Usually a promising independent director takes a wrong turn when he goes for
the big leagues. Thankfully, that is not the case with director Christopher
Nolan who made a big splash with the complex, suspenseful "Memento" in 2001 -
the one film of the year that was talked about all year round. "Insomnia" is
a remake of a 1997 Norwegian thriller unseen by me, but if it is half as
psychologically complex or as thrillingly conveyed as this film, I suppose I
will have to make a visit to the video store soon.
Al Pacino plays yet another cop, this time a veteran cop with a deeply
troubling moral complex who has fostered a career of catching serial killers.
As soon as Will Dormer (Pacino) arrives in Nightmute, Alaska, to investigate
the brutal murder of a teenage girl, we already sense he has seen too much in
his work and is exhausted by the sheer banality of the job. In this case, the
town itself lends even more exhaustion to Will. You see Nightmute is a town
where in the winter, the nights are always bright. Will can't take it, trying
to cover his hotel windows with pillows and sheets but it is no use. He fails
to sleep and develops insomnia.
Will arrives in this town with his partner, Hap Eckhart (Martin Donovan, who
appears to be in a somnolent state), both from the LAPD. Hap is ready to cut
a deal back home with the Internal Affairs department over Will's tampering
with evidence from prior cases. Will can't take it, and an accident involving
Hap while searching for the killer in a rain-drenched, rocky, remote area of
Alaska sinksWill even deeper into insomnia and moral dilemnas.
Two people catch on to Will's secrets. One is a smart, quick-learning rookie
(Hilary Swank), who learns as much about Will's persona as she does about
Will's police training. The other is the killer himself, a second-rate
mystery writer, Walter Finch (Robin Williams), who discovers that Hap's
accident was no accident at all, and tries to clear himself of the murdered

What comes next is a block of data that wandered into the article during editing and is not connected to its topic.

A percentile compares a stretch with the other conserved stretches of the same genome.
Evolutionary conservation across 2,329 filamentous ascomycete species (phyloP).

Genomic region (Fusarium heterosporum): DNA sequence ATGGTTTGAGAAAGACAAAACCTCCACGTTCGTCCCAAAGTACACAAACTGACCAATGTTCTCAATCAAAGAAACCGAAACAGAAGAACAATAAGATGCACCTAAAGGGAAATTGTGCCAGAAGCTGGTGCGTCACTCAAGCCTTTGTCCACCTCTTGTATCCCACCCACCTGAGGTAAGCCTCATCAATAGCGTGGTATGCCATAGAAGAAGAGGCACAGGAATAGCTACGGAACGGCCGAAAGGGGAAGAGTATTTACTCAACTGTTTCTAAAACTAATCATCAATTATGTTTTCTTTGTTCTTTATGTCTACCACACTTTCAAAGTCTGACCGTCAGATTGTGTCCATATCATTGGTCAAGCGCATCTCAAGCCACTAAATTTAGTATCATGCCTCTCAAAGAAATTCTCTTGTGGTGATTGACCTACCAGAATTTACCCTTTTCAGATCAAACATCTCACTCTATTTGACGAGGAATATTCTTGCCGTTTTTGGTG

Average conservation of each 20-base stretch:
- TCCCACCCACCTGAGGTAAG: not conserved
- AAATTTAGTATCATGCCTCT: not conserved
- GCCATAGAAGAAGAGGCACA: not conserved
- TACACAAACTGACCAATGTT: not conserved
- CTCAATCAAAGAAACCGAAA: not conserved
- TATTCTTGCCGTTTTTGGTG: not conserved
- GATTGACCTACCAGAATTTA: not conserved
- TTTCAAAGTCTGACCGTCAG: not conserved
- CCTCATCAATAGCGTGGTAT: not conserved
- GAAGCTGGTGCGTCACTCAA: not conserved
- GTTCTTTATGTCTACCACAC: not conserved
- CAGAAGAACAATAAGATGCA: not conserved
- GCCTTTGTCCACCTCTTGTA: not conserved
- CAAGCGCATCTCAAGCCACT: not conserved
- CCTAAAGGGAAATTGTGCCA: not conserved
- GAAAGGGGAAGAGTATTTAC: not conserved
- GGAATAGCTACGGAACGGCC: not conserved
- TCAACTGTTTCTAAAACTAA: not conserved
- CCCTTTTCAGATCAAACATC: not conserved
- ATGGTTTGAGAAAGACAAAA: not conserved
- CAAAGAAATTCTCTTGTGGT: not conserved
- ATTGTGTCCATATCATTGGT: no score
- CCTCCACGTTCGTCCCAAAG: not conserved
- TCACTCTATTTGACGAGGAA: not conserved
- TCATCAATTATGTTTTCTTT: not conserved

girl by using Will. The twists pile up, Will's insomnia grows out of control,
and an innocent person may go to jail instead of Walter. Where will all this
lead? Somewhere between the murdered girl's ex-boyfriend and her own best
friend (), but that is just the beginning.
"Insomnia" does not submit to the usual cliches found in any typical thriller
involving cops and serial killers. The climax also doesn't evolve in a
typical fashion. The strength of the film lies in its psychological profiles
of its two main characters, Will and Walter. Their cat-and-mouse game is
strictly dependent on their personalities and their actions, not motivated by
twists generated by the screenwriter to be as superfluous and precious as
possible. Also worth mentioning is how the film deals with Will's immoral
actions, as we sense that his flaws and screwy ethics could slowly conspire
against him. We also begin to feel some measure of pity for Walter, despite
his murderous, controlled rage. In short, Williams does not play the killer
as a menacing psycho with obvious psychological and mental problems - he
plays him as the recluse he is with some measure of restraint. Pacino has a
few moments where he hollers but it all comes from his inability to sleep and
to deal with his past indiscretions. To say that Pacino and Williams have
never been better is to state the obvious - they have given their very best
performances by far.
It helps that director Nolan knows how to handle the mood and atmosphere, as
well as the actors. From slippery rocks to torn down cabins to floating logs
to a stunning opening sequence involving snowy formations along the Alaskan
border, "Insomnia" feels as close to a bleak noir thriller as "Fargo" did,
using daylight as evocative of danger as the nighttime. In one gripping
scene, we see floating logs that keep colliding and preventing the desperate
Will from rising to the surface of the water - it is as riveting as scenes
like it go.
"Insomnia" is a first-class thriller, expertly shot and staged and acted.
Thanks to director Nolan, Pacino, Williams and the rest of the fine cast,
this film is as good as mainstream thrillers can get. Rarely do character
nuance and observation seem as thrilling as they do here.
Copyright © 2002 Jerry Saravia